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12. Bullying, Threats & Intimidation

If patient safety is to improve healthcare needs to change. The historical top down approach which has hindered improvement requires a transition into one where decisions are driven from the front line. Those corporations who’ve introduced front line driven frameworks (e.g. Toyota Production System – see here) provide the highest quality in the most efficient way to their customers. Transitioning to this approach will not happen overnight. … Continue reading 12. Bullying, Threats & Intimidation

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11. Distraction

Front line work environments are full of unnecessary distractions detracting focus from the task at hand.  They come in many forms from a noisy vacuum cleaner disrupting a patient consult, to a poorly designed electronic medical recording system. Dr Gordon Caldwell has presented much work specifically looking at how distraction increases misdiagnosis – see here: 1,2,3. He discusses how optimising work environments to minimise distractions … Continue reading 11. Distraction

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10. Alerts & Other Less Effective Interventions

It’s counter-intuitive that an alert designed to improve safety may actually be detrimental to patient care. Unfortunately alerts on their own may absolve governing bodies from ensuring more effective interventions. The diagram below (created by Cassie McDaniel) neatly demonstrates which interventions are most effective at improving safety. Forcing functions represent a solution which designs out an error, preventing the error from being made. Ideally a … Continue reading 10. Alerts & Other Less Effective Interventions

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9. Dispersion

When an aeroplane crashes hundreds often die. This concentration of deaths lends the aviation industry tremendous energy in ensuring the same adverse event doesn’t happen again. Healthcare rarely benefits from the same fate. ‘Over the last few years NSW Health have received numerous reports of death and morbidity from central line related air emboli’. This statement in itself is a ‘call to action’. ‘Why don’t … Continue reading 9. Dispersion

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8. Complexity

Recently a tragic mix up where oxygen tubing was connected to a urinary catheter resulted in the death  of ex-Socceroo Steve Herczeg (see here). ‘How can anyone make this mistake?’ Unfortunately events like this occur regularly – we often only here of them via the media – our error report systems lacking transparency (see here). This link from the FDA (see here) documents numerous similar … Continue reading 8. Complexity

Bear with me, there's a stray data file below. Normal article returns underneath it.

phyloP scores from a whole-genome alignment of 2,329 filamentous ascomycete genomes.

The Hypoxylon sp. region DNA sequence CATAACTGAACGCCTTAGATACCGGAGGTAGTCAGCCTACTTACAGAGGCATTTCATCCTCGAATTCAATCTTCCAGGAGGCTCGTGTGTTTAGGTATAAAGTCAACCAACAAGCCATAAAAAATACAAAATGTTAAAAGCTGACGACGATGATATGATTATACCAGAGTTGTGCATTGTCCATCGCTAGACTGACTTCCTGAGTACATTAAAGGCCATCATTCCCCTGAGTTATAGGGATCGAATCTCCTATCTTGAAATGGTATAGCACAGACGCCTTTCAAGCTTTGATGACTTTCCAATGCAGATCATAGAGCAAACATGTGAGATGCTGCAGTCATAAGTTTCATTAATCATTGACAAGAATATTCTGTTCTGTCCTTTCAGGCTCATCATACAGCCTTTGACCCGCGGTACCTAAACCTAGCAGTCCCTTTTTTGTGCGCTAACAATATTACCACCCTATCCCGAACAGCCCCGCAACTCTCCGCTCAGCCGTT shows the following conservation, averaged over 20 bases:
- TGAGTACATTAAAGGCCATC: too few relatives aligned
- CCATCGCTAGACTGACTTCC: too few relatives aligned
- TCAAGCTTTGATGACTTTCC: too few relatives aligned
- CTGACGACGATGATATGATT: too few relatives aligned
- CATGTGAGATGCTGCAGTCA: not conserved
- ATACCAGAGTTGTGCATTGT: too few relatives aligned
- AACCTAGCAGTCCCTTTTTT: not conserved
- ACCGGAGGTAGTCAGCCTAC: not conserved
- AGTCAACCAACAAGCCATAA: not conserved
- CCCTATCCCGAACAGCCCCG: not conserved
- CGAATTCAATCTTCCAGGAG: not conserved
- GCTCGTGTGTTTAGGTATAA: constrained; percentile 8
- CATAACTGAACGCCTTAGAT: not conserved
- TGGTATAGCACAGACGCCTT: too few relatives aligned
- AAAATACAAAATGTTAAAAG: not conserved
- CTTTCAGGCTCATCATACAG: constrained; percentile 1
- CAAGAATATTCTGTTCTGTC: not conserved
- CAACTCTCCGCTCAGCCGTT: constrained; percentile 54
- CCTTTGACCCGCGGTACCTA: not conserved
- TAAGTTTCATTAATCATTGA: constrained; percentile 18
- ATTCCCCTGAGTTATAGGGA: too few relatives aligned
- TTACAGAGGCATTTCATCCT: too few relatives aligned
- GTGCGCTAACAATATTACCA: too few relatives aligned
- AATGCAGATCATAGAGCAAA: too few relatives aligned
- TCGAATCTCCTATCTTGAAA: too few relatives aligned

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7. The Blame Game

One major objective of a ‘Root Cause Analysis’ is to: ‘Look for improvements rather than apportion blame’ Recently, a tragic gas pipeline crossover resulted in death of a newborn, and left another with severe brain injury. Prior to this incident many clinicians believed pipeline errors had been relegated to history. Unfortunately pipeline crossovers occur with relentless frequency (see below) – the RCA team may not have appreciated … Continue reading 7. The Blame Game

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5. Bad Apple Theory

‘When faced with a human error problem you may be tempted to ask ‘Why didn’t they watch out better? How could they not have noticed?’ You think you can solve your human error problem by telling people to be more careful, by reprimanding the miscreants, by issuing a new rule or procedure. They are all expressions of the ‘Bad Apple Theory’ where you believe your … Continue reading 5. Bad Apple Theory

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4. The Bystander Effect

In doing nothing we have still made a decision. Bystander Effect: the greater the number of people present, the less likely people are to help. The bystander effect was first demonstrated following the murder of Kitty Genovese in 1964. The New York Times published a report conveying a scene of indifference from neighbors who failed to come to Genovese’s aid, claiming 38 witnesses saw or … Continue reading 4. The Bystander Effect

3. Lack of Transparency

Patient safety suffers from a lack of transparency with our incident reporting systems. In healthcare front line staff can’t access valuable information in their error databases. This lack of transparency leaves us flying blind. Without seeing our errors we can’t improve. The repercussions of this are dreadful for patients, families and front line staff…(click here to read – healthcare: flying blind) Continue reading 3. Lack of Transparency

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2. Ego

‘Senior doctors may actively oppose or denigrate methods which are safer and/or more successful — not just for themselves but for their learners and the system as a whole too — in part because the innovation makes their own deft skill with the old tools less important.’ – Dr Robert Farrell. ‘A disturbing (but very natural) ego-protective attitude occurs where staff reject innovations that make their carefully-honed … Continue reading 2. Ego